The tent flap is pulled back and a brown-haired constable sticks his head in. “Domina?”
“Would you kindly relieve Lady Merreth of her blades, Arric?” asks Charadell. “Then please escort her to the cottage by the stables. She’ll be staying there awhile.”
Merreth’s hand drops to her belt dirk. “I’ll keep my steel, Charadell, and I’ll find my own place to stay. Thank you for your offer of hospitality.”
Arric steps inside the tent as he asks, his eyes never leaving Merreth. “Am I to take the Lady’s weapons by force? It could get messy, and I’ll likely need help.”
No deference, no hint of apology or embarrassment; the constable’s steady gaze sizes up Merreth as merely a problem to be solved in the most efficient way possible. She finds the attitude unsettling. Her fingers tighten around the hilt of her dirk.
Tiandraa smiles and touches the bruise on her cheek. “I’m happy to provide it, constable.”
“You won’t,” says Charadell. “Not in my pavilion, nor anywhere this side of the river for that matter. I do not wish to explain to the High Mistress how it was that Lady Merreth suffered injury at your hands within my jurisdiction.” She sighs and steeples her fingers again. “Lady Merreth, you can save us a lot of trouble by willingly surrendering your arms now. Should you kill or injure anyone it will go poorly for you. High Mistress Rhekhell, and the Red Hand will come for you and being on this side to the river won’t save you.”
A second constable pushes back the tent flap and steps into the pavilion.
Hard eyes are on Merreth. Her stomach knots. What is she going to do, fight everyone until put down without hesitation, deference to nobility be damned?
Bonswenn clears her throat. “Your weapons will be safe with my Aunt.” A quick glance at Tiandraa. “Nothing will happen to them.”
“So speaks the babe,” snorts Tiandraa. “Merreth’s weapons should be …”
“Lady Tiandraa,” says Charadell. “Leave. Now. Arric, you and your constable can wait outside for Lady Merreth.”
After the others have left, Merreth nods and turns over her blades to Charadell. She can’t believe how heavy each one feels as she places them on the desk.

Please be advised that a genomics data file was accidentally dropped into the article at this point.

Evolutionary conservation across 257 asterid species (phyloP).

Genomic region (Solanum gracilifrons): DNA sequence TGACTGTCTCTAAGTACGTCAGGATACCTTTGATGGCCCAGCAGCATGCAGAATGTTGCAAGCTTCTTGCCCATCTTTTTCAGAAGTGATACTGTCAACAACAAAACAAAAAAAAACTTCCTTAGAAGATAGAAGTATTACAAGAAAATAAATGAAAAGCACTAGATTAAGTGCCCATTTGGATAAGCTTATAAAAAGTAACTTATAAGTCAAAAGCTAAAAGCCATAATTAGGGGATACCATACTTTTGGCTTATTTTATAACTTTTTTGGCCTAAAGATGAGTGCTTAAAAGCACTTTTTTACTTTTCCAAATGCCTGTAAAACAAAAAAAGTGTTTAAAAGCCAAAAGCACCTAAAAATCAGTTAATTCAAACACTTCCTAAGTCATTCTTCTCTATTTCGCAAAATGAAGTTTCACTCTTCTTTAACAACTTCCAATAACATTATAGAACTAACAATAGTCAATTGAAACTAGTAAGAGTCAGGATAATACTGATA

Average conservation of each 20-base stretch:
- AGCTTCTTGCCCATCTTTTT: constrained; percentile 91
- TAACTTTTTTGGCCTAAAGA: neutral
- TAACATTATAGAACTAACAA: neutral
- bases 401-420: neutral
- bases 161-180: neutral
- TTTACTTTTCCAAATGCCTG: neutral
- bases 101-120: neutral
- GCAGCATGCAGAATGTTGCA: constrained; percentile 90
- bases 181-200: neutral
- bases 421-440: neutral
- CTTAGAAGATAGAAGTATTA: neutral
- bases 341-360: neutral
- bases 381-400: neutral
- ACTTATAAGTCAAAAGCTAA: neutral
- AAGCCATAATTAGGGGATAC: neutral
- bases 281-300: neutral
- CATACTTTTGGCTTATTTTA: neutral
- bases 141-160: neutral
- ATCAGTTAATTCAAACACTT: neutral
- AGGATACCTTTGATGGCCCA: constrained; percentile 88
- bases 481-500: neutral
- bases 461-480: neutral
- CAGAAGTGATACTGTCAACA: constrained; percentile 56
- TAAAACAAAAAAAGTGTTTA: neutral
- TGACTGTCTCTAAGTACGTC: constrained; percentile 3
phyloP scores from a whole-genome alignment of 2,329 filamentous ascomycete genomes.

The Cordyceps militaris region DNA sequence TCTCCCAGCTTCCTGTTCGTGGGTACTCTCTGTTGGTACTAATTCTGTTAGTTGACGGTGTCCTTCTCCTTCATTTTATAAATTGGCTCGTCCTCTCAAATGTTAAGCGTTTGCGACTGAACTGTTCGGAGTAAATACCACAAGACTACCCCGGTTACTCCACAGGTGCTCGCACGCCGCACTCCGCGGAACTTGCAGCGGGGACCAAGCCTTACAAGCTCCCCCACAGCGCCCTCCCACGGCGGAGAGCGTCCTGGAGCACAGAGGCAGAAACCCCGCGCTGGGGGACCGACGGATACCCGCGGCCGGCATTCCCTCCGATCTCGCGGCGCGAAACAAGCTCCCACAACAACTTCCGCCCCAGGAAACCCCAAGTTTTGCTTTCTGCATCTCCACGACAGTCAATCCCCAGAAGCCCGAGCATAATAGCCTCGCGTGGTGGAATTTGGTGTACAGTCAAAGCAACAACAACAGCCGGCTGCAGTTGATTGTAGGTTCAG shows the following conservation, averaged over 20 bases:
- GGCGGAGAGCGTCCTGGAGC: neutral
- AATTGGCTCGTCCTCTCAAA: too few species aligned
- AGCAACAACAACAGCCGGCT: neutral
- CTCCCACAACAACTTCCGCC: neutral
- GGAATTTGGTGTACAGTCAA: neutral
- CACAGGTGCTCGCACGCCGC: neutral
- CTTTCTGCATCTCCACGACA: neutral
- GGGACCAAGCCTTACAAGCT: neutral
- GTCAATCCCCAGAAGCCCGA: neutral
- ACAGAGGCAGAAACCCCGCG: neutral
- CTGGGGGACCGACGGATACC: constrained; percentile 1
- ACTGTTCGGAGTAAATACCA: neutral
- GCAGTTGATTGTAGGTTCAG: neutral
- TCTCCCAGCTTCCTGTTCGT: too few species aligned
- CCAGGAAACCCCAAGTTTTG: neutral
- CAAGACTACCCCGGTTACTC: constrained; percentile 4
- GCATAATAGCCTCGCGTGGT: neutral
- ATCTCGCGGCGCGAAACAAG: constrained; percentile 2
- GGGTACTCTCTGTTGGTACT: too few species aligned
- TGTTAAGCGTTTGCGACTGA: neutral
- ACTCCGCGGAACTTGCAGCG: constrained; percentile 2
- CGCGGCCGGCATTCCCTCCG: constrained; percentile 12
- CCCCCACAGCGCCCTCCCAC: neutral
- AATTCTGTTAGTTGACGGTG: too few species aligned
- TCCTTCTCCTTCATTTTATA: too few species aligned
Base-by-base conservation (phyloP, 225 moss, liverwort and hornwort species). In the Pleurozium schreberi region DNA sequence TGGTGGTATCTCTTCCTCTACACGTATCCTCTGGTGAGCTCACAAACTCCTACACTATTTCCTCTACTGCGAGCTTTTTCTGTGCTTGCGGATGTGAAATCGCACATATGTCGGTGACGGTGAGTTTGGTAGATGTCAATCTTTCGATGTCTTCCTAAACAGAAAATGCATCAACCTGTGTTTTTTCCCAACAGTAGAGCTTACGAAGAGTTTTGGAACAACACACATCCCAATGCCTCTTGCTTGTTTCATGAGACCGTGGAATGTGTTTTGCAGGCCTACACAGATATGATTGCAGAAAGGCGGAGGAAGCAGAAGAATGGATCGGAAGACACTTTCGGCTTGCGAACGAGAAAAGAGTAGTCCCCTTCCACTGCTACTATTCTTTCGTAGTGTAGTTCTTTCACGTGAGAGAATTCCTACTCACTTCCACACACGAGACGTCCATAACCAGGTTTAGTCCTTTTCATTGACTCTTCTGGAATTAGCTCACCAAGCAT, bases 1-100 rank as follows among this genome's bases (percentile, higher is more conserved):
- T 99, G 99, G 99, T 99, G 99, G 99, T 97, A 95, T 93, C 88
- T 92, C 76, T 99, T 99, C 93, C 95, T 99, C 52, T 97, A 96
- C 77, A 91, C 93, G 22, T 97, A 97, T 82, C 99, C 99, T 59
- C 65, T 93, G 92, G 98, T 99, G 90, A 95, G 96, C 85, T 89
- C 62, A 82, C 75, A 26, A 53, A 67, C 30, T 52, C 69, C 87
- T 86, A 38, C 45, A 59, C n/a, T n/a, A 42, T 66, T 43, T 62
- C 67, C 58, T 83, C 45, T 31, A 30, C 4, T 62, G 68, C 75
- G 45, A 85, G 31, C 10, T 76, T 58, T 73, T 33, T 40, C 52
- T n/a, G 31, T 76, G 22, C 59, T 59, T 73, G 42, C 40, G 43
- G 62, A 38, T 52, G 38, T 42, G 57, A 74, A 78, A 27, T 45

Merreth steps into the sunlight, scowling. No blades, no whip, I feel bloody naked, she thinks, focusing on her anger to keep the humiliation at bay.
Tiandraa and Samretta stand with Arric and three other constables. Tiandraa runs a finger along the blade of a dirk and smiles.
“Put the damned thing away,” Samretta tells Tiandraa. “If you’re thinking of waving it in Merreth’s face, I’ve heard the last time you tried it did not go as well as you might have hoped.”
“Lady Merreth, if you would be good enough to come with me,” says Arric. His tone is polite and deferential. He turns and leads the way through the compound, Samretta and Tiandraa falling into step on either side of Merreth, the constables bringing up the rear.
They pick their way carefully towards the barns Merreth had seen earlier, along a series of narrow paths that wind amongst tents positioned with no apparent thought. Men – constables Merreth assumes – look up from mending garments, sharpening weapons, smoking sweet grass, or just dozing in the sun.
“Where are the nobles?” Merreth waves the smoke from a cook fire away from her face.
“They camp close to the river,” says Samretta. “It’s cooler there.”
“Stupid question,” says Tiandraa. “You don’t think they’d mix with this lot, do you?”
“I think,” Merreth glances at Tiandraa, “that I’d watch what comes out of my mouth when in the midst of ‘this lot’”.
“These constables understand the natural order of things,” says Tiandraa. “The criminals you consort with don’t. Every one killed by the clans makes the Matriarchy stronger.” She smiles at Merreth. “If we’re fortunate, you’ll add to that strength, Merreth.”